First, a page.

Best Meetings Practitioners Of 2006: Unified Hotel Deals Help ASC's Guerra Slash Costs
Hotel negotiations this year are becoming decidedly tougher for corporate meeting buyers, but Piscataway, N.J.-based American Standard Cos. has been able to maintain its costs by developing a program in which hotel rates for small corporate meetings are negotiated once each year, along with transient negotiations. The program includes one dozen chains in 15 cities and has been successful in leveraging a combined spend.
Ernest Guerra, Nashville, Tenn.-based director of global travel and meeting services for American Standard Business Services, spearheaded the small meetings program. Last year was the program's first big test as the hotel industry gained strength.
"We didn't know if we were going to be able to achieve our goal in that area, but we found that we exceeded it by about 25 percent," Guerra said. The program in 2005 generated over $100,000 in hard-dollar savings on hotel rates, he said.
Small meetings, defined by the company as including fewer than 75 attendees, account for about 300 meetings, or 80 percent of the total volume, Guerra said. American Standard planners focus on large, high-touch events. Smaller events are sourced and planned through the company's travel agency, BCD Travel.
The creation of the program was sparked by an overall discovery process into how meetings were managed at American Standard, initiated by Guerra after he was hired five years ago. "A good portion of time was spent on those types of meetings negotiating every single hotel contract," he said. "It didn't make any sense when you have limited resources to do that for 300 meetings, applying the same resource and certified meeting planner as you would for a large meeting."
Guerra said hotels have been supportive of the small meetings program. One criteria for participating properties is that they have received American Standard business in the past. The meetings volume is an extra incentive for the transient business. "If people are going there, it's because they're happy," Guerra said. "It would have to be significant savings for them to make the move to another property."
American Standard has delivered steady annual volume to its partner properties, Guerra said, and is quick to contact the hotel if volume commitments may fall short. "We tell them they're a preferred property, and if the volume picks up they'll be the place we go to first," he said. "They get nervous, and you keep in touch with them because sometimes there's turnover. If they don't see any volume, they tend to think you moved the business elsewhere."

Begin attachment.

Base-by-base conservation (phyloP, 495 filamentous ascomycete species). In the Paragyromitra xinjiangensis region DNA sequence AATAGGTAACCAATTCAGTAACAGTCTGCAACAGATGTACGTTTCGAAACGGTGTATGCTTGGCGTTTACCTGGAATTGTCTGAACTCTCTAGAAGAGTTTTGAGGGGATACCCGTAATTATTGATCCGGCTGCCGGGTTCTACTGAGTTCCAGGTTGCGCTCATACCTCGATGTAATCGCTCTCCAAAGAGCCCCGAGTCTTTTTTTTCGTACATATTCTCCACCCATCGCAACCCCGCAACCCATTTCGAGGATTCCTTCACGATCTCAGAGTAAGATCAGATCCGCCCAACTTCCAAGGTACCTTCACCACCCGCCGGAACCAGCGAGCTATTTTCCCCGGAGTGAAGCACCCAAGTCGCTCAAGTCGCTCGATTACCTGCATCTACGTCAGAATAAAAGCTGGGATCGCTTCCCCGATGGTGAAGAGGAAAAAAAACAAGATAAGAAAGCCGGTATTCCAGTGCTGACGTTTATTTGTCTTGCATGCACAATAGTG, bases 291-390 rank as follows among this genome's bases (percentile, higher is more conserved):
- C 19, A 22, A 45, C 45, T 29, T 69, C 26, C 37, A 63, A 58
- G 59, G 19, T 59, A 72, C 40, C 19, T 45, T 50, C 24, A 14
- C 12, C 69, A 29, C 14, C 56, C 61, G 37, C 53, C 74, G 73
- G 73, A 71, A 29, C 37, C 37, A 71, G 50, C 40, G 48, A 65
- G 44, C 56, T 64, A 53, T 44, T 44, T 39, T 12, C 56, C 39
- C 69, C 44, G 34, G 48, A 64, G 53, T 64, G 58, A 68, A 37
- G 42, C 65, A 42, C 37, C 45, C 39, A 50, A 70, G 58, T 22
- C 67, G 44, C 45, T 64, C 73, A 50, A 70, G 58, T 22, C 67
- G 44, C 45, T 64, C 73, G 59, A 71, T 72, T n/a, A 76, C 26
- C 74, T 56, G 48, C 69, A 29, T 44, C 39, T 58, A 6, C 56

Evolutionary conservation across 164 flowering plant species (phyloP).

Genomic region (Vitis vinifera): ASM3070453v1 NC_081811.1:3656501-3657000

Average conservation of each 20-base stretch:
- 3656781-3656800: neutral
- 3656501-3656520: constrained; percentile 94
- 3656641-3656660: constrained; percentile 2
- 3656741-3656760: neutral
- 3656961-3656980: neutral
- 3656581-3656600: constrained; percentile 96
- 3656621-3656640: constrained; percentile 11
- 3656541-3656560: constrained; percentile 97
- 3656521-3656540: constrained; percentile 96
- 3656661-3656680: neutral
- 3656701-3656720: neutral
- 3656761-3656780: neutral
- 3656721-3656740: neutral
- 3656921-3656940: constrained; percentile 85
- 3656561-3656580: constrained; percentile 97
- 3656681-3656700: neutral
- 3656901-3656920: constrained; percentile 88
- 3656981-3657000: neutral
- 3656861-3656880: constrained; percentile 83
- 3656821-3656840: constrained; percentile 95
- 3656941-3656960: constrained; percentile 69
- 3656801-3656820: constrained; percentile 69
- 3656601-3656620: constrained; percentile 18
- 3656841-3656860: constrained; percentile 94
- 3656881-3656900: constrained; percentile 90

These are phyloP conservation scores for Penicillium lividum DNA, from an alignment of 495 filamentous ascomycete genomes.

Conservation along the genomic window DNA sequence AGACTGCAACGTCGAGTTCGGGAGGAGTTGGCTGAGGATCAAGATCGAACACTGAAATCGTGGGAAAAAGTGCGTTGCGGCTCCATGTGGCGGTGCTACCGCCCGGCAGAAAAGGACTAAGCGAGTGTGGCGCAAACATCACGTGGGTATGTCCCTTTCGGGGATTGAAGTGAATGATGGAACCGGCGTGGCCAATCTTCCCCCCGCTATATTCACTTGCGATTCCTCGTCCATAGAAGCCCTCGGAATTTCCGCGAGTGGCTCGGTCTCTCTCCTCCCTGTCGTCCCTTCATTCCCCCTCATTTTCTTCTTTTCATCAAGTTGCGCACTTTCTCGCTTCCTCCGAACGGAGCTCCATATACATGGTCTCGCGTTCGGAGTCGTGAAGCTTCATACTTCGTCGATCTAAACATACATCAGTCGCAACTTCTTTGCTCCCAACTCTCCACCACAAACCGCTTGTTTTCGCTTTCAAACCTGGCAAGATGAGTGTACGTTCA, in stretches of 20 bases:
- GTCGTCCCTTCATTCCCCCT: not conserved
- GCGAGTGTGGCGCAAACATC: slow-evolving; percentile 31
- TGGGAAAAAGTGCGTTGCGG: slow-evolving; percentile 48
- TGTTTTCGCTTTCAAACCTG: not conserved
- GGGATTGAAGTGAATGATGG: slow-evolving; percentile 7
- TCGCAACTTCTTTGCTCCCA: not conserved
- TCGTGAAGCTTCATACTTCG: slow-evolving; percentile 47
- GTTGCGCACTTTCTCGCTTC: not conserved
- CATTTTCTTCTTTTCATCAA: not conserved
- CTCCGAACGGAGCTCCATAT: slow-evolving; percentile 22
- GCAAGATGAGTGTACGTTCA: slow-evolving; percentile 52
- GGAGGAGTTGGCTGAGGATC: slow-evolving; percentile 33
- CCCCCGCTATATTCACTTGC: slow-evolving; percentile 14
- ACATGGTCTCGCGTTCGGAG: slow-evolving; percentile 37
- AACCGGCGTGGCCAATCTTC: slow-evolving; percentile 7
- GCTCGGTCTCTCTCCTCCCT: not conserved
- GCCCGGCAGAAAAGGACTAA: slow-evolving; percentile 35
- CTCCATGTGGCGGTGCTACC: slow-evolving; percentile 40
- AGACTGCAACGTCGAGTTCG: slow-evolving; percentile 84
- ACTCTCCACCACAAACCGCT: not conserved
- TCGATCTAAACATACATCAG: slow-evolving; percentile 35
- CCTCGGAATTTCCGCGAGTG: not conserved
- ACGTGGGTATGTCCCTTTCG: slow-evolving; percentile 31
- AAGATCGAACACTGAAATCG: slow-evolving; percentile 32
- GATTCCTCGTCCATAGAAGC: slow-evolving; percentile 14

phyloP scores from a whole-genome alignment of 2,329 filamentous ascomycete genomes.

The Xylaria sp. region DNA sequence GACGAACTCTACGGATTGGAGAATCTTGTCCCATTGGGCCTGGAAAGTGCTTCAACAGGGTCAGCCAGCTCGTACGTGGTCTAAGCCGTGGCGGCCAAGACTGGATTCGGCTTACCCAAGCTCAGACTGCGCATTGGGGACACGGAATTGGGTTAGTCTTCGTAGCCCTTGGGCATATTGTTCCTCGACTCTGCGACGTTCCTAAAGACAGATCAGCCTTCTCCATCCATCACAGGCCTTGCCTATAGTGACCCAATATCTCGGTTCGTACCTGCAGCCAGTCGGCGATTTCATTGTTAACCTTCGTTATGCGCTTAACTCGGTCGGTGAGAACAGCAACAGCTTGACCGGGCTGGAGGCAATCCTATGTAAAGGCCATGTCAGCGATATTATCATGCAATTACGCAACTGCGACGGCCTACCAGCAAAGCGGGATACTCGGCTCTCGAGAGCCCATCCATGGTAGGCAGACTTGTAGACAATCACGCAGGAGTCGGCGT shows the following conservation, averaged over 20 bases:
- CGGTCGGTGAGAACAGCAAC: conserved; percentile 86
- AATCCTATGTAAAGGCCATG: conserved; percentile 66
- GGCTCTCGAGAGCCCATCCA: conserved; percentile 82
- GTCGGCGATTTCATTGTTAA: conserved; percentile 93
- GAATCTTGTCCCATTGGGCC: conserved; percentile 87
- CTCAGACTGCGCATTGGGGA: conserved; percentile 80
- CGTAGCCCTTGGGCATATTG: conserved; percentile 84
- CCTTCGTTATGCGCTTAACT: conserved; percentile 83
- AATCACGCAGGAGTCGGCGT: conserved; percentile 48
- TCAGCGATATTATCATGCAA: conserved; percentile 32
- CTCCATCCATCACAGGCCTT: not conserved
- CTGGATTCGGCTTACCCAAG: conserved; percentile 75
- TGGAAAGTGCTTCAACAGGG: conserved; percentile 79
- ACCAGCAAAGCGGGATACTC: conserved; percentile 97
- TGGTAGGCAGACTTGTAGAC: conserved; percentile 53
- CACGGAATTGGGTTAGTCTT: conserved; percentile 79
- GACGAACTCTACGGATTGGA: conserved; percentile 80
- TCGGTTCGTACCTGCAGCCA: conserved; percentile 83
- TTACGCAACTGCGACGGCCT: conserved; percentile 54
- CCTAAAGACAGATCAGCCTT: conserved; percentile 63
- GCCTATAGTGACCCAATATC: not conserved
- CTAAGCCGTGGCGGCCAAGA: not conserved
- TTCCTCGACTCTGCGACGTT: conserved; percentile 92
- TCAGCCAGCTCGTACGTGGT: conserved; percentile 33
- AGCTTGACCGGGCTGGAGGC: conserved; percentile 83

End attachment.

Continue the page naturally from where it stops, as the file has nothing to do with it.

The program began as a Six Sigma project, Guerra said. "We identified where the spend was using corporate card and agency reporting and saw the cities where we were holding a lot of these meetings, then decided to engage the agency and some local meeting planners and brought them into the process," he said.
The inclusion of local stakeholders was crucial to building adoption of the program, Guerra said. Administrative assistants could recommend their favorite properties, and better understand why a hotel might be left off approved vendors list.
"It took a lot of time, but it was well worth the effort," he said, adding that regular communication with stakeholders ensures that the participating properties are compatible with event needs.
Guerra also involved BCD Travel in the program from its start. After the structure and policy of the program were decided, the agency implemented it. Running the program through the management company is ideal, he said, because additional agents can work on the account during peak seasons without hiring full-time, in-house planners.
This year, American Standard is considering a few changes to the program. When noncompliance rates show up for a particular city, the company adjusts the number or type of properties available there.
Guerra said American Standard also aims to roll out the meetings program in Europe, and plans to follow a similar strategy of local participation in determining partner properties.
"Anywhere we can identify savings opportunities, standardization of processes, productivity improvements and reduce the risk for American Standard in contracts and attrition and clauses, we can get people's attention," he said.
Another key to the success of the program has been giving stakeholders a reason to ensure the program succeeds, Guerra said, and giving responsibility and representation of the project to one person. "You have to have somebody accountable for the program," he said. "One of my meeting planners took on full ownership of the program in addition to meeting planning responsibilities. The person accountable becomes associated with that program, and they got recognition for that too."